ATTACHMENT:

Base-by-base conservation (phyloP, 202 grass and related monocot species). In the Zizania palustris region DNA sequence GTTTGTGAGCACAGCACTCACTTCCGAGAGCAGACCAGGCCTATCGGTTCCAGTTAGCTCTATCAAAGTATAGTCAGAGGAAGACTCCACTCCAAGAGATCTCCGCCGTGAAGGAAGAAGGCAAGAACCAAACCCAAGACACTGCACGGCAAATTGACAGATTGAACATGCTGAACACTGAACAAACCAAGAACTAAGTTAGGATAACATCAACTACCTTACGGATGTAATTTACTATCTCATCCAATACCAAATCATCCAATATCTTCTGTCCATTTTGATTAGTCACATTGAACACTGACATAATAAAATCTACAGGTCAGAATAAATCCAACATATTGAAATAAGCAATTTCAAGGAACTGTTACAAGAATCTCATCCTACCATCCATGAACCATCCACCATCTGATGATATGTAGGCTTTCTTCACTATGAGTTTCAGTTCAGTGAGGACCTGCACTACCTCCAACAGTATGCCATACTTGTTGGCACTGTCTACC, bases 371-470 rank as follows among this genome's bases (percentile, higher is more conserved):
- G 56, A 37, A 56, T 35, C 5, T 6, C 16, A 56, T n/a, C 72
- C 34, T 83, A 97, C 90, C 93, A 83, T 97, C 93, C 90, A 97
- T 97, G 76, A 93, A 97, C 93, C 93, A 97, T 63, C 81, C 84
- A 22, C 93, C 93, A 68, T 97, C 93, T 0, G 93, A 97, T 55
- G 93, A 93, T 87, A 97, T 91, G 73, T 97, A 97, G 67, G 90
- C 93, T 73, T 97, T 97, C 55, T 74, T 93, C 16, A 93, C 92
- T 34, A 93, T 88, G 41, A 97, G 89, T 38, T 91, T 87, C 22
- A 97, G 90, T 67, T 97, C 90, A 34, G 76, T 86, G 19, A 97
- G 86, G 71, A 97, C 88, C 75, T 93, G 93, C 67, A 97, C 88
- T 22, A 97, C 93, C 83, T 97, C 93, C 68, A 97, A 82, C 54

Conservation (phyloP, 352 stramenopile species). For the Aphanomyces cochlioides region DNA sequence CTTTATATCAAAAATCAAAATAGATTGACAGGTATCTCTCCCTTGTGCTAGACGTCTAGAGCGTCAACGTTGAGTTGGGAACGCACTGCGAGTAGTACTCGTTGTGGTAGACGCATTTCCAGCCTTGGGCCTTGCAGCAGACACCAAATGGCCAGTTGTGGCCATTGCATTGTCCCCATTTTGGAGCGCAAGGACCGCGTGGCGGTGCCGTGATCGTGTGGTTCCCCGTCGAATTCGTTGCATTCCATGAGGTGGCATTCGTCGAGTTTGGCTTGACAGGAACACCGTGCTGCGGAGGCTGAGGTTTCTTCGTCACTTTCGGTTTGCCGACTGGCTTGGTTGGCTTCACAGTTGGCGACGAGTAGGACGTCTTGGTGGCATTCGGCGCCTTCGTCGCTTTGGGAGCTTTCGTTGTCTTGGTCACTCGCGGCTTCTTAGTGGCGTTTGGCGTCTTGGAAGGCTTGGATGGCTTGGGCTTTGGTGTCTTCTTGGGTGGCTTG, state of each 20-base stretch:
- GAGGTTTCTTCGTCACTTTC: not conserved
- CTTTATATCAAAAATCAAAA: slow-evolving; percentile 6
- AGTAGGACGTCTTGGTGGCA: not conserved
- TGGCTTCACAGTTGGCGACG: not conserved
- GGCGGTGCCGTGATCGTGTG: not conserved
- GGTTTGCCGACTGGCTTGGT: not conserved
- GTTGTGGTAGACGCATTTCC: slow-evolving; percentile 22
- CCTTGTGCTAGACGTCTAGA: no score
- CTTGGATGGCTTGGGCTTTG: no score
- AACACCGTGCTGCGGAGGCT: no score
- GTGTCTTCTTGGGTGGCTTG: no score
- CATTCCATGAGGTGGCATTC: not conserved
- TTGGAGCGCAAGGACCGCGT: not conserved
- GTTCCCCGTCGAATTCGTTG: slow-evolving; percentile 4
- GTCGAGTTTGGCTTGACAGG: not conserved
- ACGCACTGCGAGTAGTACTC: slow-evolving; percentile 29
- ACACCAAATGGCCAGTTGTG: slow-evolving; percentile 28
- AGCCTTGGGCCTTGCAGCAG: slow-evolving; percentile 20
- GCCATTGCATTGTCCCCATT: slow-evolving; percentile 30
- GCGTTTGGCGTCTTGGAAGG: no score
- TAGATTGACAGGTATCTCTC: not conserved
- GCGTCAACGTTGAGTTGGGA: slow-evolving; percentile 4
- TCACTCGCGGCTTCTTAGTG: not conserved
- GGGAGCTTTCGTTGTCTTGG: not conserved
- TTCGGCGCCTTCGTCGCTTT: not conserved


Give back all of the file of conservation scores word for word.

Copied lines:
Base-by-base conservation (phyloP, 202 grass and related monocot species). In the Zizania palustris region DNA sequence GTTTGTGAGCACAGCACTCACTTCCGAGAGCAGACCAGGCCTATCGGTTCCAGTTAGCTCTATCAAAGTATAGTCAGAGGAAGACTCCACTCCAAGAGATCTCCGCCGTGAAGGAAGAAGGCAAGAACCAAACCCAAGACACTGCACGGCAAATTGACAGATTGAACATGCTGAACACTGAACAAACCAAGAACTAAGTTAGGATAACATCAACTACCTTACGGATGTAATTTACTATCTCATCCAATACCAAATCATCCAATATCTTCTGTCCATTTTGATTAGTCACATTGAACACTGACATAATAAAATCTACAGGTCAGAATAAATCCAACATATTGAAATAAGCAATTTCAAGGAACTGTTACAAGAATCTCATCCTACCATCCATGAACCATCCACCATCTGATGATATGTAGGCTTTCTTCACTATGAGTTTCAGTTCAGTGAGGACCTGCACTACCTCCAACAGTATGCCATACTTGTTGGCACTGTCTACC, bases 371-470 rank as follows among this genome's bases (percentile, higher is more conserved):
- G 56, A 37, A 56, T 35, C 5, T 6, C 16, A 56, T n/a, C 72
- C 34, T 83, A 97, C 90, C 93, A 83, T 97, C 93, C 90, A 97
- T 97, G 76, A 93, A 97, C 93, C 93, A 97, T 63, C 81, C 84
- A 22, C 93, C 93, A 68, T 97, C 93, T 0, G 93, A 97, T 55
- G 93, A 93, T 87, A 97, T 91, G 73, T 97, A 97, G 67, G 90
- C 93, T 73, T 97, T 97, C 55, T 74, T 93, C 16, A 93, C 92
- T 34, A 93, T 88, G 41, A 97, G 89, T 38, T 91, T 87, C 22
- A 97, G 90, T 67, T 97, C 90, A 34, G 76, T 86, G 19, A 97
- G 86, G 71, A 97, C 88, C 75, T 93, G 93, C 67, A 97, C 88
- T 22, A 97, C 93, C 83, T 97, C 93, C 68, A 97, A 82, C 54

Conservation (phyloP, 352 stramenopile species). For the Aphanomyces cochlioides region DNA sequence CTTTATATCAAAAATCAAAATAGATTGACAGGTATCTCTCCCTTGTGCTAGACGTCTAGAGCGTCAACGTTGAGTTGGGAACGCACTGCGAGTAGTACTCGTTGTGGTAGACGCATTTCCAGCCTTGGGCCTTGCAGCAGACACCAAATGGCCAGTTGTGGCCATTGCATTGTCCCCATTTTGGAGCGCAAGGACCGCGTGGCGGTGCCGTGATCGTGTGGTTCCCCGTCGAATTCGTTGCATTCCATGAGGTGGCATTCGTCGAGTTTGGCTTGACAGGAACACCGTGCTGCGGAGGCTGAGGTTTCTTCGTCACTTTCGGTTTGCCGACTGGCTTGGTTGGCTTCACAGTTGGCGACGAGTAGGACGTCTTGGTGGCATTCGGCGCCTTCGTCGCTTTGGGAGCTTTCGTTGTCTTGGTCACTCGCGGCTTCTTAGTGGCGTTTGGCGTCTTGGAAGGCTTGGATGGCTTGGGCTTTGGTGTCTTCTTGGGTGGCTTG, state of each 20-base stretch:
- GAGGTTTCTTCGTCACTTTC: not conserved
- CTTTATATCAAAAATCAAAA: slow-evolving; percentile 6
- AGTAGGACGTCTTGGTGGCA: not conserved
- TGGCTTCACAGTTGGCGACG: not conserved
- GGCGGTGCCGTGATCGTGTG: not conserved
- GGTTTGCCGACTGGCTTGGT: not conserved
- GTTGTGGTAGACGCATTTCC: slow-evolving; percentile 22
- CCTTGTGCTAGACGTCTAGA: no score
- CTTGGATGGCTTGGGCTTTG: no score
- AACACCGTGCTGCGGAGGCT: no score
- GTGTCTTCTTGGGTGGCTTG: no score
- CATTCCATGAGGTGGCATTC: not conserved
- TTGGAGCGCAAGGACCGCGT: not conserved
- GTTCCCCGTCGAATTCGTTG: slow-evolving; percentile 4
- GTCGAGTTTGGCTTGACAGG: not conserved
- ACGCACTGCGAGTAGTACTC: slow-evolving; percentile 29
- ACACCAAATGGCCAGTTGTG: slow-evolving; percentile 28
- AGCCTTGGGCCTTGCAGCAG: slow-evolving; percentile 20
- GCCATTGCATTGTCCCCATT: slow-evolving; percentile 30
- GCGTTTGGCGTCTTGGAAGG: no score
- TAGATTGACAGGTATCTCTC: not conserved
- GCGTCAACGTTGAGTTGGGA: slow-evolving; percentile 4
- TCACTCGCGGCTTCTTAGTG: not conserved
- GGGAGCTTTCGTTGTCTTGG: not conserved
- TTCGGCGCCTTCGTCGCTTT: not conserved